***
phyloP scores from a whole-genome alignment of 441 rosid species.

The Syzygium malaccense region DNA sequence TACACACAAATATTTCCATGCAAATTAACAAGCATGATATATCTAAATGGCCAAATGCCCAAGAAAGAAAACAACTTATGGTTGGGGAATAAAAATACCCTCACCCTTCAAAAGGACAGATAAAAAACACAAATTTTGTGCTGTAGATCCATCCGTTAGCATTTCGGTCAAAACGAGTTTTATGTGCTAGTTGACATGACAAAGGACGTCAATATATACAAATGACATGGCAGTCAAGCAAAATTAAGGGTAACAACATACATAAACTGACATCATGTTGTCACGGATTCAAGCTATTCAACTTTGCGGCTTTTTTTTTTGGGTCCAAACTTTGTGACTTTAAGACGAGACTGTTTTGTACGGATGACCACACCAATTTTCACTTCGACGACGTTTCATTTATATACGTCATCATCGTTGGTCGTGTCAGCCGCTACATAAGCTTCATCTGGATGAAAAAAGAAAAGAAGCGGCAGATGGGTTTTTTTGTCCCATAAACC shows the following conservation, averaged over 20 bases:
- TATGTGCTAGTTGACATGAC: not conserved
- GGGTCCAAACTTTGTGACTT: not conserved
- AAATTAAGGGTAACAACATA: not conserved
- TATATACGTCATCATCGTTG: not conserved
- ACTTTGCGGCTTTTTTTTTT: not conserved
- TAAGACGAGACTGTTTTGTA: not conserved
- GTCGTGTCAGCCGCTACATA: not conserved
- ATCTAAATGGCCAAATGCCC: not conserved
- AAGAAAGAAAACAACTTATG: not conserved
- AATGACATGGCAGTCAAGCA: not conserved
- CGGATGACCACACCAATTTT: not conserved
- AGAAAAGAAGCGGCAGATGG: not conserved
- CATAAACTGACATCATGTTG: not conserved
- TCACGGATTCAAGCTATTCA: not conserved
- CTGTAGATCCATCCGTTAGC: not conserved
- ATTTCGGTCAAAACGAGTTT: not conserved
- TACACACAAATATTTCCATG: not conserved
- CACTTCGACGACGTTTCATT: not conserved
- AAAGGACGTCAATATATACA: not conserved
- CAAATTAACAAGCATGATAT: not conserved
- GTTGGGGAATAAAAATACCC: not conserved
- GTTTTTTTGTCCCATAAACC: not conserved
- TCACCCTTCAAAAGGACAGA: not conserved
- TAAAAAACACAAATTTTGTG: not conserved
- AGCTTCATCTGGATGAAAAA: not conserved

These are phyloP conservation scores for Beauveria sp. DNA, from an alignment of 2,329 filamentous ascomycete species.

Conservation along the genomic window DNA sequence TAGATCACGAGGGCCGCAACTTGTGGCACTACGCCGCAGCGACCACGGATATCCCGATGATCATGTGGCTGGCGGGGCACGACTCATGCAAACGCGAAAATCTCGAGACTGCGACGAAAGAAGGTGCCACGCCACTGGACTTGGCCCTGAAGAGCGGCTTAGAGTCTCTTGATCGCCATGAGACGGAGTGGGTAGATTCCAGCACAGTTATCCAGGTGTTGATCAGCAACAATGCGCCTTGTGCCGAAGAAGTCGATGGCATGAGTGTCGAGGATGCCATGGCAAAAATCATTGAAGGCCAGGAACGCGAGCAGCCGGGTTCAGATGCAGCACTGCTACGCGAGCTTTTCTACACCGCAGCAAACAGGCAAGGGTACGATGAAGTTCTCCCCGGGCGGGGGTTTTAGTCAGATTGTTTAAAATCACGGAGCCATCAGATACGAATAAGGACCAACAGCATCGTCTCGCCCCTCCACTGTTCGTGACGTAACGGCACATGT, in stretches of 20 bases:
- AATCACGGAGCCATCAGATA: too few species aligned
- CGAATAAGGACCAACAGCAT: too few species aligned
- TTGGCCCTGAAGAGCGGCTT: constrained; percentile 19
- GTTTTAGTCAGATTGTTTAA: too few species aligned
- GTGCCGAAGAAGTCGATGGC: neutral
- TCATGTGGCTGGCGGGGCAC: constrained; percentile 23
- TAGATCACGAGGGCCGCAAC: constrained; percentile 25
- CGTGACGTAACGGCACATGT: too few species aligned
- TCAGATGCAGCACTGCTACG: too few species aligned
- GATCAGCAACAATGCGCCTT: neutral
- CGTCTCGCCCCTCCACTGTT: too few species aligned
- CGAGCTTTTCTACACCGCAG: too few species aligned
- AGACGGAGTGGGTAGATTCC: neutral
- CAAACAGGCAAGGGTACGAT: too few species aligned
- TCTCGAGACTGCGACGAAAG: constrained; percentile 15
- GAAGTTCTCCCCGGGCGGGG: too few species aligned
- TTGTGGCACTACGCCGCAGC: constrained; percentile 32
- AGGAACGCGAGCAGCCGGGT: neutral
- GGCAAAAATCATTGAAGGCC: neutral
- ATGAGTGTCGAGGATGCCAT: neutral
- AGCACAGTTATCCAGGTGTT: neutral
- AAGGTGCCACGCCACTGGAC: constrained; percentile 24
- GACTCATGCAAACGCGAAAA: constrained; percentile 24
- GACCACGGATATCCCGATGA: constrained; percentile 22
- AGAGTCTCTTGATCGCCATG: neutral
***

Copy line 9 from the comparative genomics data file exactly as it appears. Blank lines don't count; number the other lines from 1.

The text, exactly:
- GTCGTGTCAGCCGCTACATA: not conserved